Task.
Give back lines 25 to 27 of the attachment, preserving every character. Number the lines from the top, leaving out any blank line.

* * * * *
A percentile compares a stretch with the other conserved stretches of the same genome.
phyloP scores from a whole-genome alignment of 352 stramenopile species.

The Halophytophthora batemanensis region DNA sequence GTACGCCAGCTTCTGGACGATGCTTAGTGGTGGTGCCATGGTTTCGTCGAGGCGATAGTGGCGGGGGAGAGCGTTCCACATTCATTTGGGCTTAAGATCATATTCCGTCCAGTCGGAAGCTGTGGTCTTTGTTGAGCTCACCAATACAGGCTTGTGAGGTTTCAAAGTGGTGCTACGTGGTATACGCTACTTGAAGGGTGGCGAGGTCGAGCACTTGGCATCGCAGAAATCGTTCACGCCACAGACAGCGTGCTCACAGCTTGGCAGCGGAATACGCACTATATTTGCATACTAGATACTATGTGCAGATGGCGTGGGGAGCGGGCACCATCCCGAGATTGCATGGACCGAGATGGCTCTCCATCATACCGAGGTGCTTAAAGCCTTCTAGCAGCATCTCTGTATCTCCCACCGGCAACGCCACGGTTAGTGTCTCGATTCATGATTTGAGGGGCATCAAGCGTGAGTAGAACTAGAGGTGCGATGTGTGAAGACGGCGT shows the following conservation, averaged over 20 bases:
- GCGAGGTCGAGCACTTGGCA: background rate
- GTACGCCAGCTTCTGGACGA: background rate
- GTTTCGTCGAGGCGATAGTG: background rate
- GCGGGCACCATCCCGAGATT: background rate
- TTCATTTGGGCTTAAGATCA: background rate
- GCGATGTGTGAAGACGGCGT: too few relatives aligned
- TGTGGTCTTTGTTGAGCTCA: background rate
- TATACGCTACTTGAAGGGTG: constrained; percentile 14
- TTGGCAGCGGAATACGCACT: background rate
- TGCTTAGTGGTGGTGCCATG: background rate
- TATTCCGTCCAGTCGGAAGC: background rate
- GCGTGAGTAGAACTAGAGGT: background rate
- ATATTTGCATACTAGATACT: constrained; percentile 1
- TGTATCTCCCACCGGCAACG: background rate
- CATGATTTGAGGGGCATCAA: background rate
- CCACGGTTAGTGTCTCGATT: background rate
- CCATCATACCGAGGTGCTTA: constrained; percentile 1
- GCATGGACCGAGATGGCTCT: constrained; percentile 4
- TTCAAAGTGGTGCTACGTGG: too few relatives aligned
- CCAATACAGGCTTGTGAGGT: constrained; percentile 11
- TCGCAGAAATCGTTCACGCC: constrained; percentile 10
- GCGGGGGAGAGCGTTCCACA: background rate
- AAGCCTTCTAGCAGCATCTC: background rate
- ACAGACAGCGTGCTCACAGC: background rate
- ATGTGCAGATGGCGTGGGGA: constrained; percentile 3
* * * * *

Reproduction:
- GCGGGGGAGAGCGTTCCACA: background rate
- AAGCCTTCTAGCAGCATCTC: background rate
- ACAGACAGCGTGCTCACAGC: background rate